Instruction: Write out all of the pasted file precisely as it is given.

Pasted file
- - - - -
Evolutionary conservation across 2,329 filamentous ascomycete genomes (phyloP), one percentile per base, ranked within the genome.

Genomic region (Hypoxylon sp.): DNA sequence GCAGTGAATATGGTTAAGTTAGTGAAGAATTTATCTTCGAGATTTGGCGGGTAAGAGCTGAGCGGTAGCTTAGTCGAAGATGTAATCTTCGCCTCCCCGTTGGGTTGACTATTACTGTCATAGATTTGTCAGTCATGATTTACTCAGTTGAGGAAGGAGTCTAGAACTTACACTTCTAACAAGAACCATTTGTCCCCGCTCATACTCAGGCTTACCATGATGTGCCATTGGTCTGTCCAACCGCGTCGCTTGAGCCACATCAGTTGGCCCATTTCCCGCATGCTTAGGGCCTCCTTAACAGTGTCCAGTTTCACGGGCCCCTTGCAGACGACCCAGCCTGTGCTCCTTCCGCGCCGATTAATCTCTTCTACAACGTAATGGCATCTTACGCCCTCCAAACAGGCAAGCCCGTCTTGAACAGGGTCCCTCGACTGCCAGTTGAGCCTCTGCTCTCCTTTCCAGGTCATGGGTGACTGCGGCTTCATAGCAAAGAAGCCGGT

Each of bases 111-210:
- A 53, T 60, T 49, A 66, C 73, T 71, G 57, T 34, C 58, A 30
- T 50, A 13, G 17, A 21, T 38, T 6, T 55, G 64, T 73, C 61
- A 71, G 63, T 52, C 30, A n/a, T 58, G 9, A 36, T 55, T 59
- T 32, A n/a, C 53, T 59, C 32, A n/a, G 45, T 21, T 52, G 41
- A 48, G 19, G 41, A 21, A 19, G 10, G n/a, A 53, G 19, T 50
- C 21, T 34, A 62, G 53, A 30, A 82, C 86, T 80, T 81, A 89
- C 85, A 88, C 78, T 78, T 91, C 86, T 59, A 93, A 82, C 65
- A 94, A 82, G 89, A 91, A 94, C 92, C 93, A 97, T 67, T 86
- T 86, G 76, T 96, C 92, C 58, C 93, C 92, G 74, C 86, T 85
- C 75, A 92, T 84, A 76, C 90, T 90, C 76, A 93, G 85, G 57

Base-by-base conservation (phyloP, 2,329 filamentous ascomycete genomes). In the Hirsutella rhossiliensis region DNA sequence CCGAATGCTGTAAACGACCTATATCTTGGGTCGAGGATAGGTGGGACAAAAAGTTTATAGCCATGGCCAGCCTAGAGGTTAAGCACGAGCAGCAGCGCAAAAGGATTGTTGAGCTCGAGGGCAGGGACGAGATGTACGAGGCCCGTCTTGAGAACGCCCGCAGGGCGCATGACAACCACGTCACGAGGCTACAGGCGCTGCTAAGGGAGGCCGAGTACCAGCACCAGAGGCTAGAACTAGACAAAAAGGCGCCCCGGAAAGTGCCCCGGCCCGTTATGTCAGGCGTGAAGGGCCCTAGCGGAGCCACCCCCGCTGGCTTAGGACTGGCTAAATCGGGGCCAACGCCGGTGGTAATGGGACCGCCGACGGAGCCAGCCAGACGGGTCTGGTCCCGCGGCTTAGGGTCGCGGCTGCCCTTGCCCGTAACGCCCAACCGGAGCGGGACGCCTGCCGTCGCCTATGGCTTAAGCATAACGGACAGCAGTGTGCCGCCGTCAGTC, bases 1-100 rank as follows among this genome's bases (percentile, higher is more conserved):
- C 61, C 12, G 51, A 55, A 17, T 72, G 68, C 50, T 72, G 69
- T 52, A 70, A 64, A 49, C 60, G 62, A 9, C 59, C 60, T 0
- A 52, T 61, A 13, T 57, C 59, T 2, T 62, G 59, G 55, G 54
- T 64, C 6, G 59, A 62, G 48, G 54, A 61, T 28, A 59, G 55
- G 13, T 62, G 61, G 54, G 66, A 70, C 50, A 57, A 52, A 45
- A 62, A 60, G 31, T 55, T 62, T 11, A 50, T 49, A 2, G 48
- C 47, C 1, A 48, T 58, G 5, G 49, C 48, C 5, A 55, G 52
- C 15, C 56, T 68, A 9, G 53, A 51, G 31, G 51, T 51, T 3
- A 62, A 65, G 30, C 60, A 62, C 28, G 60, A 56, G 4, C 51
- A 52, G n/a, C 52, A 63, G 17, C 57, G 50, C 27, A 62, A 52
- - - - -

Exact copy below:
Evolutionary conservation across 2,329 filamentous ascomycete genomes (phyloP), one percentile per base, ranked within the genome.

Genomic region (Hypoxylon sp.): DNA sequence GCAGTGAATATGGTTAAGTTAGTGAAGAATTTATCTTCGAGATTTGGCGGGTAAGAGCTGAGCGGTAGCTTAGTCGAAGATGTAATCTTCGCCTCCCCGTTGGGTTGACTATTACTGTCATAGATTTGTCAGTCATGATTTACTCAGTTGAGGAAGGAGTCTAGAACTTACACTTCTAACAAGAACCATTTGTCCCCGCTCATACTCAGGCTTACCATGATGTGCCATTGGTCTGTCCAACCGCGTCGCTTGAGCCACATCAGTTGGCCCATTTCCCGCATGCTTAGGGCCTCCTTAACAGTGTCCAGTTTCACGGGCCCCTTGCAGACGACCCAGCCTGTGCTCCTTCCGCGCCGATTAATCTCTTCTACAACGTAATGGCATCTTACGCCCTCCAAACAGGCAAGCCCGTCTTGAACAGGGTCCCTCGACTGCCAGTTGAGCCTCTGCTCTCCTTTCCAGGTCATGGGTGACTGCGGCTTCATAGCAAAGAAGCCGGT

Each of bases 111-210:
- A 53, T 60, T 49, A 66, C 73, T 71, G 57, T 34, C 58, A 30
- T 50, A 13, G 17, A 21, T 38, T 6, T 55, G 64, T 73, C 61
- A 71, G 63, T 52, C 30, A n/a, T 58, G 9, A 36, T 55, T 59
- T 32, A n/a, C 53, T 59, C 32, A n/a, G 45, T 21, T 52, G 41
- A 48, G 19, G 41, A 21, A 19, G 10, G n/a, A 53, G 19, T 50
- C 21, T 34, A 62, G 53, A 30, A 82, C 86, T 80, T 81, A 89
- C 85, A 88, C 78, T 78, T 91, C 86, T 59, A 93, A 82, C 65
- A 94, A 82, G 89, A 91, A 94, C 92, C 93, A 97, T 67, T 86
- T 86, G 76, T 96, C 92, C 58, C 93, C 92, G 74, C 86, T 85
- C 75, A 92, T 84, A 76, C 90, T 90, C 76, A 93, G 85, G 57

Base-by-base conservation (phyloP, 2,329 filamentous ascomycete genomes). In the Hirsutella rhossiliensis region DNA sequence CCGAATGCTGTAAACGACCTATATCTTGGGTCGAGGATAGGTGGGACAAAAAGTTTATAGCCATGGCCAGCCTAGAGGTTAAGCACGAGCAGCAGCGCAAAAGGATTGTTGAGCTCGAGGGCAGGGACGAGATGTACGAGGCCCGTCTTGAGAACGCCCGCAGGGCGCATGACAACCACGTCACGAGGCTACAGGCGCTGCTAAGGGAGGCCGAGTACCAGCACCAGAGGCTAGAACTAGACAAAAAGGCGCCCCGGAAAGTGCCCCGGCCCGTTATGTCAGGCGTGAAGGGCCCTAGCGGAGCCACCCCCGCTGGCTTAGGACTGGCTAAATCGGGGCCAACGCCGGTGGTAATGGGACCGCCGACGGAGCCAGCCAGACGGGTCTGGTCCCGCGGCTTAGGGTCGCGGCTGCCCTTGCCCGTAACGCCCAACCGGAGCGGGACGCCTGCCGTCGCCTATGGCTTAAGCATAACGGACAGCAGTGTGCCGCCGTCAGTC, bases 1-100 rank as follows among this genome's bases (percentile, higher is more conserved):
- C 61, C 12, G 51, A 55, A 17, T 72, G 68, C 50, T 72, G 69
- T 52, A 70, A 64, A 49, C 60, G 62, A 9, C 59, C 60, T 0
- A 52, T 61, A 13, T 57, C 59, T 2, T 62, G 59, G 55, G 54
- T 64, C 6, G 59, A 62, G 48, G 54, A 61, T 28, A 59, G 55
- G 13, T 62, G 61, G 54, G 66, A 70, C 50, A 57, A 52, A 45
- A 62, A 60, G 31, T 55, T 62, T 11, A 50, T 49, A 2, G 48
- C 47, C 1, A 48, T 58, G 5, G 49, C 48, C 5, A 55, G 52
- C 15, C 56, T 68, A 9, G 53, A 51, G 31, G 51, T 51, T 3
- A 62, A 65, G 30, C 60, A 62, C 28, G 60, A 56, G 4, C 51
- A 52, G n/a, C 52, A 63, G 17, C 57, G 50, C 27, A 62, A 52